Overall, I think that the student panel provided an excellent means of recapping the talk series and also provided some helpful insights into the three discussions that we have seen over the past few weeks. During the student panel, I was particularly inspired by the quote "the blemish of war continues long after the last shots are fired." I found this line to truly encapsulate the main theme in each of the three talks. For example, in Father Hehir's discussion, it was clear that active landmines are still blemishing the Vietnamese countryside, a consequence of war which still exists regardless of the moral or amoral justification for the war. Similarly, in Professor Fox's talk, Agent Orange has obviously affected loads of people, including multiple generations of Vietnamese citizens and American Veterans. But Agent Orange's effects have clearly affected something intangible as well - aside from all of the health effects, Agent Orange has affected the mindset of generations and has become a symbol of the inhumane nature of war that still continues today. For example, Grace of the student panel talked about the effects of depleted uranium on soldiers today - unfortunately, it seems that these blemishes of war still exist. Finally, in the last talk, it was clear from the third Bryan's tale of his own experience with PTSD that war truly has a lasting effect on veterans, their families, and their friends.


What I also enjoyed about the talk was that it really made me think about an application for the messages in these talks. The students represented a rather diverse group of opinions, from those who supported military enrollment to those who advocated for groups that promoted social awareness. Having seen this talk, the options for how students can get involved in addressing the issues of morality and war became more apparent.

Owen Fenton '10


It was very interesting to hear from fellow Holy Cross students discuss and make sense of the three previous Rehm talks. They each brought something different to the table and challenged the audience to DO something concrete, something positive to address the issue of moral responsibility in warfare in the days, weeks, and months following the symposium. One of the things that seemed to be brought up was a comparison between the Vietnam War in the late 1960s and the wars in the Middle East today. Back in the 1960s, even at Holy Cross, there was a great deal of activism-protests, walkouts, and marches across the country on college campuses-in response to the Vietnam War. Many people today seem to have some of the same sentiments against the wars in Iraq and Afghanistan. However, there are not major protests, walkouts, and marches on college campuses today in response to U.S. soldiers in the Middle East. College students, instead, appear to be taking a more pacifist role in protesting these wars. How has American culture changed to the point where we are not seeing this kind of activism or we are not as comfortable making serious protests or engaging in the level of activism that college students participated in throughout the 1960s? Is this "pacifist" attitude to the wars effective or ineffective? Is it our moral responsibility as college students to DO something more than we are doing at the moment?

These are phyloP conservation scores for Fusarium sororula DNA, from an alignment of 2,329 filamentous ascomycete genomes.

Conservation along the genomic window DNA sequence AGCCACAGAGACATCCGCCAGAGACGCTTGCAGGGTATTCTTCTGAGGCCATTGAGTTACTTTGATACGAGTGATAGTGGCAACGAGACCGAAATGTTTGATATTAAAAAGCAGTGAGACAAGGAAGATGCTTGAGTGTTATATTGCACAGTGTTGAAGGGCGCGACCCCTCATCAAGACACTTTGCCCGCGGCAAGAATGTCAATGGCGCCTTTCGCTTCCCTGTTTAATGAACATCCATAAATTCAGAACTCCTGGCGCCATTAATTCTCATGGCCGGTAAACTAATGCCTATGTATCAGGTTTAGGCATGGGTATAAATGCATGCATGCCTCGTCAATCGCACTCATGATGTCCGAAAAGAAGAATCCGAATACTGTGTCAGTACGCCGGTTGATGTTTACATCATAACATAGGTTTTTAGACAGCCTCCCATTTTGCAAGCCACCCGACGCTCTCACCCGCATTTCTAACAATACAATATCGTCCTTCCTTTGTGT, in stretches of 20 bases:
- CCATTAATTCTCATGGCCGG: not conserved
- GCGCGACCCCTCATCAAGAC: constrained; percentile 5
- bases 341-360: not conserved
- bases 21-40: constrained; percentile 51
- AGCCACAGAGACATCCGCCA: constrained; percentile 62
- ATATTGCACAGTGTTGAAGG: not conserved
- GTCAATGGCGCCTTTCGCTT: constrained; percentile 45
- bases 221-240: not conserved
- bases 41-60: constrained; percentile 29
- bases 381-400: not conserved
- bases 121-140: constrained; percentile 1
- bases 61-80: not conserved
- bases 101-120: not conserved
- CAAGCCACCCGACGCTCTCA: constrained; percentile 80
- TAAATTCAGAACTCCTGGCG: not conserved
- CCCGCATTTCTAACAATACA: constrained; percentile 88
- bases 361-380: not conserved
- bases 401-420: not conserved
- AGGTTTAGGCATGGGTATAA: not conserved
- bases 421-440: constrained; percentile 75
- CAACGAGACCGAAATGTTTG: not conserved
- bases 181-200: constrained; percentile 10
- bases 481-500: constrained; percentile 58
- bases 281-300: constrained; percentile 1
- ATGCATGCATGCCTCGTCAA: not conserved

Christine Giamattei 2010